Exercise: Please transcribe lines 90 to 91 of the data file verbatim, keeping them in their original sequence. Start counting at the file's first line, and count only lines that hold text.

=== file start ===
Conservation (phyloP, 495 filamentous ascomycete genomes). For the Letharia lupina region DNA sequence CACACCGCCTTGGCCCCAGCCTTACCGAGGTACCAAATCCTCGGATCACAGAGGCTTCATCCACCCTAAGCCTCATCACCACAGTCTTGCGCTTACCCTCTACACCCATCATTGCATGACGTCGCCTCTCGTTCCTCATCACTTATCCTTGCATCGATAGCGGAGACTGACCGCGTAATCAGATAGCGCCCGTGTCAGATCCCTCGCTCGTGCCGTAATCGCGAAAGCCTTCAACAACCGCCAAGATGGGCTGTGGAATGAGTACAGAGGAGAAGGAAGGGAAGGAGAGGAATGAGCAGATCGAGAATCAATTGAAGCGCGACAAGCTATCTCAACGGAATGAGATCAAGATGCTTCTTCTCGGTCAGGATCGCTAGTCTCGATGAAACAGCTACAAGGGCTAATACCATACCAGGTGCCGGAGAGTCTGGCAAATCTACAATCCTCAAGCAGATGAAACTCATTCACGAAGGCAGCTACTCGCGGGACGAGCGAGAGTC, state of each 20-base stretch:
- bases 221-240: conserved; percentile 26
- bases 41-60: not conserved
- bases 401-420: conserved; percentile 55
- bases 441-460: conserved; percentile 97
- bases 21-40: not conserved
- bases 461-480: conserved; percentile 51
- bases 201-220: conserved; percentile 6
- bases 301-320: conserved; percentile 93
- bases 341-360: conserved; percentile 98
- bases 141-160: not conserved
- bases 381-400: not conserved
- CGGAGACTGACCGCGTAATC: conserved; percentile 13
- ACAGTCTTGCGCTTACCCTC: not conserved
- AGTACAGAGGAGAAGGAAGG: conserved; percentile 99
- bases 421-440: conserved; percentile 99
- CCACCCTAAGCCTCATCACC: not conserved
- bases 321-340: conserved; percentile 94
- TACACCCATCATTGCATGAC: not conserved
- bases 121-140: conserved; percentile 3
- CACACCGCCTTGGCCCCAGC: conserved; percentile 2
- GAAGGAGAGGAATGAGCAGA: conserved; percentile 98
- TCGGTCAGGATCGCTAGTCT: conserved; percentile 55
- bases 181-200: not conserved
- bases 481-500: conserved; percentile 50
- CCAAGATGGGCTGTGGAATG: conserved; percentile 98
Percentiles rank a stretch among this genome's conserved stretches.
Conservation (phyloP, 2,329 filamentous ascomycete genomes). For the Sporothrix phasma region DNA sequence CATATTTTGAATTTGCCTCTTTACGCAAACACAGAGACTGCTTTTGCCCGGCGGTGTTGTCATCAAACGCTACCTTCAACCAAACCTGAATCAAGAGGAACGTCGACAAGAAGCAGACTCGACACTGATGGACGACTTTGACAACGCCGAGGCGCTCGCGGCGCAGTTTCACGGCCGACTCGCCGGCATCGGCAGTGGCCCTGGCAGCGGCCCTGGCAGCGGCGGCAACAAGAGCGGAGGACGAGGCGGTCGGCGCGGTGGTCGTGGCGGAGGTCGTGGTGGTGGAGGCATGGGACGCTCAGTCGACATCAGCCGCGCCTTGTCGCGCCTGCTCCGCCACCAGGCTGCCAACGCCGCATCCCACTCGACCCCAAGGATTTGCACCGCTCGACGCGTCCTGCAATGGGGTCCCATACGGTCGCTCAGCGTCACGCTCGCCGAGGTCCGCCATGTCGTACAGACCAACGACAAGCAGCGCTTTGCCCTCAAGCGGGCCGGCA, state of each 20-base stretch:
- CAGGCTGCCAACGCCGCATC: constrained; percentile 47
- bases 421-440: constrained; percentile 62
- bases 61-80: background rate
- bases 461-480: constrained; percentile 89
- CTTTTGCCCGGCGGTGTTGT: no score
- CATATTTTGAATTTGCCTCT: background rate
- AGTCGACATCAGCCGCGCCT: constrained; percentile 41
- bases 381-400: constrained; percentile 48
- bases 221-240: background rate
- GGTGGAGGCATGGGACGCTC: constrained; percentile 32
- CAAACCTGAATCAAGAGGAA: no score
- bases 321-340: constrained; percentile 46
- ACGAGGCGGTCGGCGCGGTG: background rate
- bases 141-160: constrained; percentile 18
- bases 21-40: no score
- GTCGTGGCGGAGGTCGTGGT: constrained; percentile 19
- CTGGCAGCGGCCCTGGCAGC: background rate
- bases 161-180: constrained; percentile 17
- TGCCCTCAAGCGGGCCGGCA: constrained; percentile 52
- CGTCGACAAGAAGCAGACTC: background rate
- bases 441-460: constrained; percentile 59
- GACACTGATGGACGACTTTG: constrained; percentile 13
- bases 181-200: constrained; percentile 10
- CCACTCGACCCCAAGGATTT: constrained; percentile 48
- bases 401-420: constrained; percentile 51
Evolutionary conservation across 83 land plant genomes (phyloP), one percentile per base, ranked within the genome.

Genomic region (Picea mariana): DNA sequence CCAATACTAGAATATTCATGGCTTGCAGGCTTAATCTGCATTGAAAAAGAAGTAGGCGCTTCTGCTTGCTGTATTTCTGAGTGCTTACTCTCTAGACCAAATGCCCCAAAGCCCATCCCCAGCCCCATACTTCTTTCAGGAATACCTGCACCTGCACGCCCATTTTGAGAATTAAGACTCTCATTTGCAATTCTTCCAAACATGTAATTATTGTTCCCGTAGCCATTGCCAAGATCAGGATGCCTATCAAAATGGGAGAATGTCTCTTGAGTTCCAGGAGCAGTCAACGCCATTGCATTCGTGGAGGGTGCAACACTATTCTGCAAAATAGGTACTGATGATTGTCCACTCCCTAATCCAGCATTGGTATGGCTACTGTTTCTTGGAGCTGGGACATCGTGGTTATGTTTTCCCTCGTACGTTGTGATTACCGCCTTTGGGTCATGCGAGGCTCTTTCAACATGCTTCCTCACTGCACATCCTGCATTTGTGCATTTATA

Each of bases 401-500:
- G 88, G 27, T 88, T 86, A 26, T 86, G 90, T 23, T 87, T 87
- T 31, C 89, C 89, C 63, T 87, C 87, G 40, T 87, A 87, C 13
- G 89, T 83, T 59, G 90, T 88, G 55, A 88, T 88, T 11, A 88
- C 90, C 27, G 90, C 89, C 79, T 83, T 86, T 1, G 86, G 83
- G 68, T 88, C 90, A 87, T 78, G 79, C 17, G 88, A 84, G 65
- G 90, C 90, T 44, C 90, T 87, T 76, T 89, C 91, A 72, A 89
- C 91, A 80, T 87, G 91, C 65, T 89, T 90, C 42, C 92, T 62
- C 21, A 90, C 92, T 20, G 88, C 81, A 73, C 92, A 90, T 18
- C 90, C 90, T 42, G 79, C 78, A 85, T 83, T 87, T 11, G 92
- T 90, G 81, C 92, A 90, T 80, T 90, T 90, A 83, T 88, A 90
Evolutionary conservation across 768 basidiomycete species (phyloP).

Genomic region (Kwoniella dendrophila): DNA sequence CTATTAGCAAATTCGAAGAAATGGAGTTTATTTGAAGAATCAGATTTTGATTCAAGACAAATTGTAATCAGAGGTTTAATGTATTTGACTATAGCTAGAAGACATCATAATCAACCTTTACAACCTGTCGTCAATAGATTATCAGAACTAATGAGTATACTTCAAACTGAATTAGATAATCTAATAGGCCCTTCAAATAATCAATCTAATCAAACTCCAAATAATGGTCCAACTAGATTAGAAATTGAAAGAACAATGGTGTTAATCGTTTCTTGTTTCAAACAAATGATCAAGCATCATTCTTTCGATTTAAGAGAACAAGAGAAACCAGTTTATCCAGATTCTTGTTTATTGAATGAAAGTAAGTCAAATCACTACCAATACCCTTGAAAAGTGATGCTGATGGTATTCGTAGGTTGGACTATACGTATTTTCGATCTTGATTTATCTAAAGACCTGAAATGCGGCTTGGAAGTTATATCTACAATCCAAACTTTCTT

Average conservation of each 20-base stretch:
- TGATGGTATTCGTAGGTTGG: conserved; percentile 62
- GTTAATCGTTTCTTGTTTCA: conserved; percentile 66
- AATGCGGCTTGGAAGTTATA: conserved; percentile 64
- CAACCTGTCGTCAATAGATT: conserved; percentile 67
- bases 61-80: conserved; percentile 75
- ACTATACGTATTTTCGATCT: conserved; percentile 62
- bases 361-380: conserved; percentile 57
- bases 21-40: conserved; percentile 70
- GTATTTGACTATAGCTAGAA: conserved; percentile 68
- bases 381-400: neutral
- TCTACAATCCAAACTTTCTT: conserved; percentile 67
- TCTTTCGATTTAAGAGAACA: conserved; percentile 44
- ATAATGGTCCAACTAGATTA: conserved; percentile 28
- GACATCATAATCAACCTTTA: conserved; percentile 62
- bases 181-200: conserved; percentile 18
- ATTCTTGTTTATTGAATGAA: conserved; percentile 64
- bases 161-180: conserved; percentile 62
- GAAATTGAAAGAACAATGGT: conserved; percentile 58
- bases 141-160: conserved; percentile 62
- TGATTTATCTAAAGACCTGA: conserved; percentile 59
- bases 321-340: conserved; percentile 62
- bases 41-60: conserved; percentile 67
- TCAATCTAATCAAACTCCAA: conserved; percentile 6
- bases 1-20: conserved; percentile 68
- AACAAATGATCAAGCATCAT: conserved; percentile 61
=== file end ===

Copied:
- bases 321-340: conserved; percentile 62
- bases 41-60: conserved; percentile 67